Abbott government likely to ask for deadline extension on disability wage
The Abbott government is likely to have to ask the Human Rights Commission for extra time to come up with a new system to determine fair wages for thousands of intellectually disabled workers, three years after the old system was declared discriminatory.
The prime minister recently said in the president of the commission, Gillian Triggs, over the commission’s report on children in immigration detention. Last year the government abolished the role of disability commissioner.
But the government is now likely to be forced to ask the commission for an extension to an April deadline for it to come up with a new, fair “assessment tool” to determine pay for disabled workers – to avoid being in breach of the Discrimination Act.
The former disability commissioner Graeme Innes told Guardian Australia he could see no reason for the government to be granted that exemption.
In 2012 the federal court found the old system to calculate the pay of workers employed by disability enterprises – once known as sheltered workshops – discriminated against two workers. An appeal to the high court was unsuccessful.
During the caretaker period of the last election campaign the department of social services applied to the Human Rights Commission for a three-year exemption from the Disability Discrimination Act to give it time to develop a new, fair assessment tool. It was granted a single year, which expires in April.
Guardian Australia understands a new assessment tool is not yet ready, and the government is likely to have to ask the commission for more time. The decision would be taken by the full commission.
Innes, who was still a commissioner when last year’s decision was made, said “that decision set out a course of action the government needed to take ... I have not seen evidence they have done that, so I would have thought it would be difficult for them to argue that they should get a further extension.”
Innes said if the government did not get an extension, workers with disabilities could lodge complaints and possibly seek damages.
But Dr Ken Baker, the chief executive of National Disability Services said one year was always an unreasonable timeframe.
“A new tool is being developed under the guidance of the Fair Work Commission, and the government has provided money to develop and implement it, but it is technically challenging and it takes time,” he said.
He said about one third of disability organisations had already moved to different payment schemes. But if the commission did not grant the commonwealth an extension, many organisations would be in contravention of the act.
At the same time, the government has failed to pass legislation which offers employees with disabilities half the backpay to which they might be entitled, on the condition that they shun legal action designed to recover the full amount.
The bill implementing the back pay deal – – was rejected by the Senate in November. It was to be voted on again this week but has now been dropped down the priority list and won’t be voted on until June. Crucial crossbenchers remain undecided.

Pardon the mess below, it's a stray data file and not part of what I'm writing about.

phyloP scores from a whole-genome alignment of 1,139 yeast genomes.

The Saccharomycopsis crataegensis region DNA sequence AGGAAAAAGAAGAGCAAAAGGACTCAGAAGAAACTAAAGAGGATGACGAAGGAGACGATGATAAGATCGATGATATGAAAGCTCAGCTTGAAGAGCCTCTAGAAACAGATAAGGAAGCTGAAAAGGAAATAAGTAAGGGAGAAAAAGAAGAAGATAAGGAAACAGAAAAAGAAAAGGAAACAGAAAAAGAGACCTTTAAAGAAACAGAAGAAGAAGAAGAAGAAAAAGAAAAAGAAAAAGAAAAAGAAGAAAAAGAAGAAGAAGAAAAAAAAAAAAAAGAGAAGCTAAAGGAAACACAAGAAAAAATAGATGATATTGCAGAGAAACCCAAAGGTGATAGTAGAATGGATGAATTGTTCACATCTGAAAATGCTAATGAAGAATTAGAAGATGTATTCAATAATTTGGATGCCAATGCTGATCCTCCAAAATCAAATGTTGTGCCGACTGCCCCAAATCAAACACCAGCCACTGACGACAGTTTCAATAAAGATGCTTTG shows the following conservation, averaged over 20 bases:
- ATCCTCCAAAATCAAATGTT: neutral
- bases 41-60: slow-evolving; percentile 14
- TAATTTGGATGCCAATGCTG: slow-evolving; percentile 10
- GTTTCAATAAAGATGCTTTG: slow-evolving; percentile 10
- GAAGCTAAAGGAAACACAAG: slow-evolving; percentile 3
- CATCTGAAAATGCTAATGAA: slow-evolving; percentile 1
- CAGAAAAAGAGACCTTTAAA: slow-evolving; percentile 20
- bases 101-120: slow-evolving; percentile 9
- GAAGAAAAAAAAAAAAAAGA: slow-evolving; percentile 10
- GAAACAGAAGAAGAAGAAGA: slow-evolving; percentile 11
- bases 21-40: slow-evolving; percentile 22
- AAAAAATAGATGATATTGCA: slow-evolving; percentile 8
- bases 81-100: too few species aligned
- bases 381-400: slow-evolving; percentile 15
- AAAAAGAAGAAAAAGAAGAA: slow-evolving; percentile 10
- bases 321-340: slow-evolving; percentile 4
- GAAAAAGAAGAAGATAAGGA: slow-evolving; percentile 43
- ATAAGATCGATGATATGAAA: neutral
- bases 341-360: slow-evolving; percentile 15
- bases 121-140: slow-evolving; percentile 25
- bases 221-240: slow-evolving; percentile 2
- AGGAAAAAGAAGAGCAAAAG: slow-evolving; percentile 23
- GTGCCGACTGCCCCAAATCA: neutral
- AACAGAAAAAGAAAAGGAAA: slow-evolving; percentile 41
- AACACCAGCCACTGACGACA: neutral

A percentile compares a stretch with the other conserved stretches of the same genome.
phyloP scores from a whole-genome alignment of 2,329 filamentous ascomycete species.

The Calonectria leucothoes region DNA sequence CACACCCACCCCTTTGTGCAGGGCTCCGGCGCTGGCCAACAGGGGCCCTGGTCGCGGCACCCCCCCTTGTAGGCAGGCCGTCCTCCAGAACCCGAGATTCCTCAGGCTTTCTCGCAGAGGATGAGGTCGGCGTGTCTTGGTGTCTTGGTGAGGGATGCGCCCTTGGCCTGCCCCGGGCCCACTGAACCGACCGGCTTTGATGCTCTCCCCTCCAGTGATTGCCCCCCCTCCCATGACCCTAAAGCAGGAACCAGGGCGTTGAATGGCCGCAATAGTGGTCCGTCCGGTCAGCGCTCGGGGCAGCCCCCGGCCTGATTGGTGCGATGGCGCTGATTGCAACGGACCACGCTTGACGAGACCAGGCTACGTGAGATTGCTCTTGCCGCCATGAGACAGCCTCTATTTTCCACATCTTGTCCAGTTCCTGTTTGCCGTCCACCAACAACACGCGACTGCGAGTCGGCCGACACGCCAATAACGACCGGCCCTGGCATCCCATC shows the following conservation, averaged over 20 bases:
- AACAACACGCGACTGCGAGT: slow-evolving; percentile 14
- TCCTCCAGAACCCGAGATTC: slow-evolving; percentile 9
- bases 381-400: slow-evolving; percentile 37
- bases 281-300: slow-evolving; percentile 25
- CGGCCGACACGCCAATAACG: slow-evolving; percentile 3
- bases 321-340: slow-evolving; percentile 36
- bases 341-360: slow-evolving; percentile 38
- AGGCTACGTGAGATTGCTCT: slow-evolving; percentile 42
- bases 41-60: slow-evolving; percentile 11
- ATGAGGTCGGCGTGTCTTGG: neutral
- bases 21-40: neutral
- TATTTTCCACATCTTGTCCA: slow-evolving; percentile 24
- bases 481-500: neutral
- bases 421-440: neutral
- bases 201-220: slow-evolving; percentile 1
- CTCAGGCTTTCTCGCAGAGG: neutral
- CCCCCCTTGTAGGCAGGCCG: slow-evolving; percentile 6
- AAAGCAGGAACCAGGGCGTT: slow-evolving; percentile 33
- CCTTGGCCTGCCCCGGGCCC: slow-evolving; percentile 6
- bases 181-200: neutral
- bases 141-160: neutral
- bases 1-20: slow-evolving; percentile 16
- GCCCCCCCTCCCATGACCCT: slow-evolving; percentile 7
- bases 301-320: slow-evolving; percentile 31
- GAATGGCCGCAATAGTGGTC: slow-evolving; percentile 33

The legislation is opposed by the Greens, and Labor has refused to support it unless the government agrees to allow recipients of the 50% offer to also be part of a class action that has been launched by Maurice Blackburn lawyers seeking to recover 100% of the unpaid wages on behalf of about 10,000 workers.
The assistant social services minister, Mitch Fifield, has said the legislation offers workers with diasbilities certainty.
“At the moment the only avenue that people have is the [legal] representative action,” he said. “What we’re saying is that we would like people with disability ... who feel that they may have had an economic loss, that they should have an additional option. They can obviously accept their legal rights and pursue that through the courts, or they can pursue our streamlined process and get certainty and an amount of money sooner,” he said last week.
“We don’t know what the outcome of the court could be. It could be less, there could be a determination that there isn’t discrimination, we just don’t know what the outcome of the courts will be. So what we’re doing is we’re offering certainty.”
Maurice Blackburn lawyer Josh Bornstein accused the government of deliberately dragging out the court case in order to increase pressure on crossbench senators to pass the back pay bill.
“The government is dragging out legal action designed to ensure the workers get their back pay while seeking to legislate to overturn the court’s decision. Fifteen months after being launched, the case to force the government to back pay the workers has barely progressed, bogged down by highly technical requests by government lawyers,” he said.
“Meanwhile the workers continue to be paid as little as 99 cents per hour. Three years after the federal court decision, the federal government still hasn’t implemented a lawful wage system for the employees.”
In 2012, the federal court found that the existing pay assessment system was “skewed against intellectually disabled workers”. There are about 190 Australian disability enterprises in Australia providing work in areas such as gardening, packaging and cleaning.